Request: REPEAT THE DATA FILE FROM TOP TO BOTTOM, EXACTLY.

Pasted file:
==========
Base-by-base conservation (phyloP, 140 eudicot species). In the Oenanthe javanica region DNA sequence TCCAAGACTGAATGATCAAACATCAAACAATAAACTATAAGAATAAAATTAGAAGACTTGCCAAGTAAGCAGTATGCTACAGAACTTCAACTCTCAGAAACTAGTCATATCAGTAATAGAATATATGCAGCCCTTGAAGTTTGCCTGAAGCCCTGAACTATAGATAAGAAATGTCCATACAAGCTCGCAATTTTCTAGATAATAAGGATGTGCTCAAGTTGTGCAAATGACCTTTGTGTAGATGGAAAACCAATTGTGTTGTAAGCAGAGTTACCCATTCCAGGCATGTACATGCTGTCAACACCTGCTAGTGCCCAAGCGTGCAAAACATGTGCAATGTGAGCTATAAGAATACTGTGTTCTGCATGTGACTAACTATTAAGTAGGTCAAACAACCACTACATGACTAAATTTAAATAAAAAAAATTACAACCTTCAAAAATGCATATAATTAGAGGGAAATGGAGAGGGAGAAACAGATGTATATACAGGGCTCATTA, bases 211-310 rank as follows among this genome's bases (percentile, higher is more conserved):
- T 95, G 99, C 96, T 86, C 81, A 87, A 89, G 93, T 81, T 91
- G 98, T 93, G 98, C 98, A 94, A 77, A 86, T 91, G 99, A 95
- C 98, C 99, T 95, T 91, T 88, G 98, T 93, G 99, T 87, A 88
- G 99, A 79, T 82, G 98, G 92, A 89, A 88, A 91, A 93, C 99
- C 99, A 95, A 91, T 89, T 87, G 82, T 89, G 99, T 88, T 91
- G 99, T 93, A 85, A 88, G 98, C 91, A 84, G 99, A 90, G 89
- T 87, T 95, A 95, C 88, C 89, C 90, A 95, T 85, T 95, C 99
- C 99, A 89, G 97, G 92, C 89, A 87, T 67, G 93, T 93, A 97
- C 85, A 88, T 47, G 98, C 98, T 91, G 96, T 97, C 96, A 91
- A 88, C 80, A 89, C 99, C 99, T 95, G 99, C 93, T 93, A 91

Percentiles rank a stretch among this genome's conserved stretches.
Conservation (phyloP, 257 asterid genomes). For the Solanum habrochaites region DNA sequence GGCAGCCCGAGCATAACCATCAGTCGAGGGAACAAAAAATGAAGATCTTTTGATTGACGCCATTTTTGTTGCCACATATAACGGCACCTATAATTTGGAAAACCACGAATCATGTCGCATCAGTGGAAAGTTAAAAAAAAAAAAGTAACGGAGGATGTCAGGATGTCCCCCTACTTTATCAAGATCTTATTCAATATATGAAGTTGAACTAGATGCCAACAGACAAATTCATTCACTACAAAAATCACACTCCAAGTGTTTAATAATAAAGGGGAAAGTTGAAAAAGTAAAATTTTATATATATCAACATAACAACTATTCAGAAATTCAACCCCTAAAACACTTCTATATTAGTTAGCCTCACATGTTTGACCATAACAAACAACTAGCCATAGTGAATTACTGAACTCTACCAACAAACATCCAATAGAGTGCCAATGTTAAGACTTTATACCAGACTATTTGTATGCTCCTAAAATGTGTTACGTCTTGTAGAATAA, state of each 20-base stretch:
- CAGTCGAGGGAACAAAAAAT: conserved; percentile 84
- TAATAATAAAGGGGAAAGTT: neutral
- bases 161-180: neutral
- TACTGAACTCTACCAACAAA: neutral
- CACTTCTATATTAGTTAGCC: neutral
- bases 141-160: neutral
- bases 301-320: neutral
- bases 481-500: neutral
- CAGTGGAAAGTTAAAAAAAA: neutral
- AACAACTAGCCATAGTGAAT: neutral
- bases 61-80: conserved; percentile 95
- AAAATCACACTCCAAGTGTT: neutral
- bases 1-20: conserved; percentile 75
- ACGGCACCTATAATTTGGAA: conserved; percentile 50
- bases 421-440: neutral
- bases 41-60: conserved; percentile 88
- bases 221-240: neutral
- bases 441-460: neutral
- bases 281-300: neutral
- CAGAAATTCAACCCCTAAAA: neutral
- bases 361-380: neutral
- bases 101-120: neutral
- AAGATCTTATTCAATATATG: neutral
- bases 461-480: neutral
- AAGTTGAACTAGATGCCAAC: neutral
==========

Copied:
Base-by-base conservation (phyloP, 140 eudicot species). In the Oenanthe javanica region DNA sequence TCCAAGACTGAATGATCAAACATCAAACAATAAACTATAAGAATAAAATTAGAAGACTTGCCAAGTAAGCAGTATGCTACAGAACTTCAACTCTCAGAAACTAGTCATATCAGTAATAGAATATATGCAGCCCTTGAAGTTTGCCTGAAGCCCTGAACTATAGATAAGAAATGTCCATACAAGCTCGCAATTTTCTAGATAATAAGGATGTGCTCAAGTTGTGCAAATGACCTTTGTGTAGATGGAAAACCAATTGTGTTGTAAGCAGAGTTACCCATTCCAGGCATGTACATGCTGTCAACACCTGCTAGTGCCCAAGCGTGCAAAACATGTGCAATGTGAGCTATAAGAATACTGTGTTCTGCATGTGACTAACTATTAAGTAGGTCAAACAACCACTACATGACTAAATTTAAATAAAAAAAATTACAACCTTCAAAAATGCATATAATTAGAGGGAAATGGAGAGGGAGAAACAGATGTATATACAGGGCTCATTA, bases 211-310 rank as follows among this genome's bases (percentile, higher is more conserved):
- T 95, G 99, C 96, T 86, C 81, A 87, A 89, G 93, T 81, T 91
- G 98, T 93, G 98, C 98, A 94, A 77, A 86, T 91, G 99, A 95
- C 98, C 99, T 95, T 91, T 88, G 98, T 93, G 99, T 87, A 88
- G 99, A 79, T 82, G 98, G 92, A 89, A 88, A 91, A 93, C 99
- C 99, A 95, A 91, T 89, T 87, G 82, T 89, G 99, T 88, T 91
- G 99, T 93, A 85, A 88, G 98, C 91, A 84, G 99, A 90, G 89
- T 87, T 95, A 95, C 88, C 89, C 90, A 95, T 85, T 95, C 99
- C 99, A 89, G 97, G 92, C 89, A 87, T 67, G 93, T 93, A 97
- C 85, A 88, T 47, G 98, C 98, T 91, G 96, T 97, C 96, A 91
- A 88, C 80, A 89, C 99, C 99, T 95, G 99, C 93, T 93, A 91

Percentiles rank a stretch among this genome's conserved stretches.
Conservation (phyloP, 257 asterid genomes). For the Solanum habrochaites region DNA sequence GGCAGCCCGAGCATAACCATCAGTCGAGGGAACAAAAAATGAAGATCTTTTGATTGACGCCATTTTTGTTGCCACATATAACGGCACCTATAATTTGGAAAACCACGAATCATGTCGCATCAGTGGAAAGTTAAAAAAAAAAAAGTAACGGAGGATGTCAGGATGTCCCCCTACTTTATCAAGATCTTATTCAATATATGAAGTTGAACTAGATGCCAACAGACAAATTCATTCACTACAAAAATCACACTCCAAGTGTTTAATAATAAAGGGGAAAGTTGAAAAAGTAAAATTTTATATATATCAACATAACAACTATTCAGAAATTCAACCCCTAAAACACTTCTATATTAGTTAGCCTCACATGTTTGACCATAACAAACAACTAGCCATAGTGAATTACTGAACTCTACCAACAAACATCCAATAGAGTGCCAATGTTAAGACTTTATACCAGACTATTTGTATGCTCCTAAAATGTGTTACGTCTTGTAGAATAA, state of each 20-base stretch:
- CAGTCGAGGGAACAAAAAAT: conserved; percentile 84
- TAATAATAAAGGGGAAAGTT: neutral
- bases 161-180: neutral
- TACTGAACTCTACCAACAAA: neutral
- CACTTCTATATTAGTTAGCC: neutral
- bases 141-160: neutral
- bases 301-320: neutral
- bases 481-500: neutral
- CAGTGGAAAGTTAAAAAAAA: neutral
- AACAACTAGCCATAGTGAAT: neutral
- bases 61-80: conserved; percentile 95
- AAAATCACACTCCAAGTGTT: neutral
- bases 1-20: conserved; percentile 75
- ACGGCACCTATAATTTGGAA: conserved; percentile 50
- bases 421-440: neutral
- bases 41-60: conserved; percentile 88
- bases 221-240: neutral
- bases 441-460: neutral
- bases 281-300: neutral
- CAGAAATTCAACCCCTAAAA: neutral
- bases 361-380: neutral
- bases 101-120: neutral
- AAGATCTTATTCAATATATG: neutral
- bases 461-480: neutral
- AAGTTGAACTAGATGCCAAC: neutral